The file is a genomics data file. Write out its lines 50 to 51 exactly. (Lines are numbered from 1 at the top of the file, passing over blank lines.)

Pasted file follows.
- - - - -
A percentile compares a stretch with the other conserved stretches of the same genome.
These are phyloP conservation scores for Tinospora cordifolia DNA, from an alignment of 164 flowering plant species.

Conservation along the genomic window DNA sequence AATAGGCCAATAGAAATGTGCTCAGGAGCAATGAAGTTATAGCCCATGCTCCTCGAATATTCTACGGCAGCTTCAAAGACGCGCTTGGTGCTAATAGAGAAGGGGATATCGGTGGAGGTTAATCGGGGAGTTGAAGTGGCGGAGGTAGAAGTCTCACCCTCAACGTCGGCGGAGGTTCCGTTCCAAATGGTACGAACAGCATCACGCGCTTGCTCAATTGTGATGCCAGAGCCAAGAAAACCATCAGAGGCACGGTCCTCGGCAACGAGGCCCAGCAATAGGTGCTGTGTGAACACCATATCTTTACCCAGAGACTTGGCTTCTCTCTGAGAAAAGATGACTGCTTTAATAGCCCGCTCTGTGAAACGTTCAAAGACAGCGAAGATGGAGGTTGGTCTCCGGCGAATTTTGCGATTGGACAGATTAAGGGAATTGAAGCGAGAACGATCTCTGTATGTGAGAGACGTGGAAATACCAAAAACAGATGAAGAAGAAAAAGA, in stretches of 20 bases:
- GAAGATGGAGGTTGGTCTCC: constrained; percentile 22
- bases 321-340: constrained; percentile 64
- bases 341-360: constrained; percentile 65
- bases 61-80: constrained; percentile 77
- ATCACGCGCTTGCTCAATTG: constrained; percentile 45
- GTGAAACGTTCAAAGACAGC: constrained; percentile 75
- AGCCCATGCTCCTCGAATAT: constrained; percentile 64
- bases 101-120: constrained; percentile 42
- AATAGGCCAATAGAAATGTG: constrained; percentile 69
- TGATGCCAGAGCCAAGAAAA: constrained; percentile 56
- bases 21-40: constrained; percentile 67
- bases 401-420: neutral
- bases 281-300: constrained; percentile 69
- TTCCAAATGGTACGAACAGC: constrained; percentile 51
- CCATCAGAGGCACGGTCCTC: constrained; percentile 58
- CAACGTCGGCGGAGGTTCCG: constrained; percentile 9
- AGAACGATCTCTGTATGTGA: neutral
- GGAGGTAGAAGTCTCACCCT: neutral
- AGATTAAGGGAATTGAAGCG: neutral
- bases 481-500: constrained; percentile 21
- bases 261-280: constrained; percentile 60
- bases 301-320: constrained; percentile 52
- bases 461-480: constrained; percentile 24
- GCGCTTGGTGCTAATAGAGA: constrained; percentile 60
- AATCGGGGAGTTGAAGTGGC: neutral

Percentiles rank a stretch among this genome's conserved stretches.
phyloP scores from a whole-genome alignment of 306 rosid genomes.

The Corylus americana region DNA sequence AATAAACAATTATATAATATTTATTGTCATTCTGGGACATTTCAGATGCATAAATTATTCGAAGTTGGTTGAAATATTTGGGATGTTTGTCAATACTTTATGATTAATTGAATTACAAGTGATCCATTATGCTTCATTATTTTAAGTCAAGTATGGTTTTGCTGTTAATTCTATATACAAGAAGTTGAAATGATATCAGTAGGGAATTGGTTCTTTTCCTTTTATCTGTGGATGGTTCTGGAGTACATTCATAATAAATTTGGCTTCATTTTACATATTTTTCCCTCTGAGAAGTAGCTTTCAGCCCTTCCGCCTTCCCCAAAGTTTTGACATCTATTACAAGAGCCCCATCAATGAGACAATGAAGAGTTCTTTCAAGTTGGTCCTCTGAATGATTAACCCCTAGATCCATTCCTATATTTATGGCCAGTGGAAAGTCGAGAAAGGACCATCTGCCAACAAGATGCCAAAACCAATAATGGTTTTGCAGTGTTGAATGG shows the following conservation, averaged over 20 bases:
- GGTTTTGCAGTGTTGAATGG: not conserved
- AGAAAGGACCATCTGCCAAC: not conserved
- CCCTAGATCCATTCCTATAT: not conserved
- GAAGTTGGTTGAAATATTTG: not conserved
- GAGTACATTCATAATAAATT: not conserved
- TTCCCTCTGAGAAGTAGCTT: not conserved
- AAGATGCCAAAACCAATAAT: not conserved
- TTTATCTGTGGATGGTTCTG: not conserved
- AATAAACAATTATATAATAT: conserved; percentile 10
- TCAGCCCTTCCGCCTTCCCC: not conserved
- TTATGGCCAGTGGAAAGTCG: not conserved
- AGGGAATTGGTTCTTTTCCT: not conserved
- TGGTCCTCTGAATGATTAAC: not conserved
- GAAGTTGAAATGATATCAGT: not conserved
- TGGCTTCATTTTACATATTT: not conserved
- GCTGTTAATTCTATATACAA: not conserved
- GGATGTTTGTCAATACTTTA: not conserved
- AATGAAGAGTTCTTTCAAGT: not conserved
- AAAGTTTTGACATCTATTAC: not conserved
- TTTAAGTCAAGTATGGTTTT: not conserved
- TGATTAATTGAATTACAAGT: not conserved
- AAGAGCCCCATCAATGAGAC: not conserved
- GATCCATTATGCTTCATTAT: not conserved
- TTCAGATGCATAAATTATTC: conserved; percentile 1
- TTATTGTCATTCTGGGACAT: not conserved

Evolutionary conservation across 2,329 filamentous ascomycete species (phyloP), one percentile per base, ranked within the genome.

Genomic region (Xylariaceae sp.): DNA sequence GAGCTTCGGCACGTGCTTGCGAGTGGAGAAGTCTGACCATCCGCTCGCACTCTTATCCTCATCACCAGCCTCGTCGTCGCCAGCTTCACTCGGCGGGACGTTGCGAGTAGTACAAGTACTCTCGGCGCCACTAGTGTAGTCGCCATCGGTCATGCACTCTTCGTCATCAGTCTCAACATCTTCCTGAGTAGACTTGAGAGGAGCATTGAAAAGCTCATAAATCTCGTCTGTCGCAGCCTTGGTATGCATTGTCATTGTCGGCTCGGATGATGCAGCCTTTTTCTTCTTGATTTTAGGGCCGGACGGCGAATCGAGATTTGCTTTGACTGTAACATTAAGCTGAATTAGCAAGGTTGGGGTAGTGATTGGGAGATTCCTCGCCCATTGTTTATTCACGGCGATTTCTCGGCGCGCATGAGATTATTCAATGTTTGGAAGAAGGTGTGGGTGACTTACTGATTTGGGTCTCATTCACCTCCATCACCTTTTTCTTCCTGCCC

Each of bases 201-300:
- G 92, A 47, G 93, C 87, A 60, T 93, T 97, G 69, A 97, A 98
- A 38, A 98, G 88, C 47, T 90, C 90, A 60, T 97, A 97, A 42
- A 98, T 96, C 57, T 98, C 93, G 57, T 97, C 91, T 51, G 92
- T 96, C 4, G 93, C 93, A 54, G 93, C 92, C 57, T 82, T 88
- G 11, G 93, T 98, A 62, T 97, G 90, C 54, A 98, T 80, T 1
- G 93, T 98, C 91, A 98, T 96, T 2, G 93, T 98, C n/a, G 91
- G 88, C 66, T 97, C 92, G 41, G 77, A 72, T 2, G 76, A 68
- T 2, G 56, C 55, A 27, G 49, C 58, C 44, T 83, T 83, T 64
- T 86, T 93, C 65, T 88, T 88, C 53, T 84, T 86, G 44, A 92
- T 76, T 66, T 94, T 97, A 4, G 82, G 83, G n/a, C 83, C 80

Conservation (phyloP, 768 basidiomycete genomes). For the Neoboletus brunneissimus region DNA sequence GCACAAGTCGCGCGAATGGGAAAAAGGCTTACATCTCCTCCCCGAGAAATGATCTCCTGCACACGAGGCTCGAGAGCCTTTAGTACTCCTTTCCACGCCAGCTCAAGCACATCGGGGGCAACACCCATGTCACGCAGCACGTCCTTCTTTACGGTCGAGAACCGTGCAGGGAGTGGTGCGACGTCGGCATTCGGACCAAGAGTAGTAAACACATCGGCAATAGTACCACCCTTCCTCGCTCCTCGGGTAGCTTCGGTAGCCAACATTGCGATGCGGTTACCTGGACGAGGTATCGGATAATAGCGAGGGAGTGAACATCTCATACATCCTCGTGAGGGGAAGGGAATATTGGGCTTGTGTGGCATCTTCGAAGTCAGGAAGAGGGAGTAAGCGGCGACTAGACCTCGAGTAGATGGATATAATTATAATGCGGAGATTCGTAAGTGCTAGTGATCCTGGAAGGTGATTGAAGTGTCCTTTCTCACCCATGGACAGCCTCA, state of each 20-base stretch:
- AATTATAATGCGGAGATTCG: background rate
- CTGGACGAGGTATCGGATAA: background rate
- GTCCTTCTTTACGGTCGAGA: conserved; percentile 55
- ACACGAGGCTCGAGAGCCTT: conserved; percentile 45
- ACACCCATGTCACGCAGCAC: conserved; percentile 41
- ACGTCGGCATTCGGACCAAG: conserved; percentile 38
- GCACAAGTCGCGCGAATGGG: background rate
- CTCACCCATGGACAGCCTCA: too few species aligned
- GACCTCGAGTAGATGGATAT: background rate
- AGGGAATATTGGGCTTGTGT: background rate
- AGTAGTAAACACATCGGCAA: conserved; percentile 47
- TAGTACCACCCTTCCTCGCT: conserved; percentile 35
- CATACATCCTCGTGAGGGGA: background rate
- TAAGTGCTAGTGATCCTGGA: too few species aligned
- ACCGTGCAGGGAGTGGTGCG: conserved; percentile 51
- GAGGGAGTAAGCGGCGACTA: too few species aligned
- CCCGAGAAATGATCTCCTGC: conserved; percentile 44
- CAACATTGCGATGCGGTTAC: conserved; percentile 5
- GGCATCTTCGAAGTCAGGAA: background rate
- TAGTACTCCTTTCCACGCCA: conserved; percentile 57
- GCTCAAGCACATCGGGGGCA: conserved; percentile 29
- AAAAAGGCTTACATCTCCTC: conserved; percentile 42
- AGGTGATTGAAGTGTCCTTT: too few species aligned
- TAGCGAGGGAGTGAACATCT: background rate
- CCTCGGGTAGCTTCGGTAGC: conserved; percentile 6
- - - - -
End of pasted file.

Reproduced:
- AAAGTTTTGACATCTATTAC: not conserved
- TTTAAGTCAAGTATGGTTTT: not conserved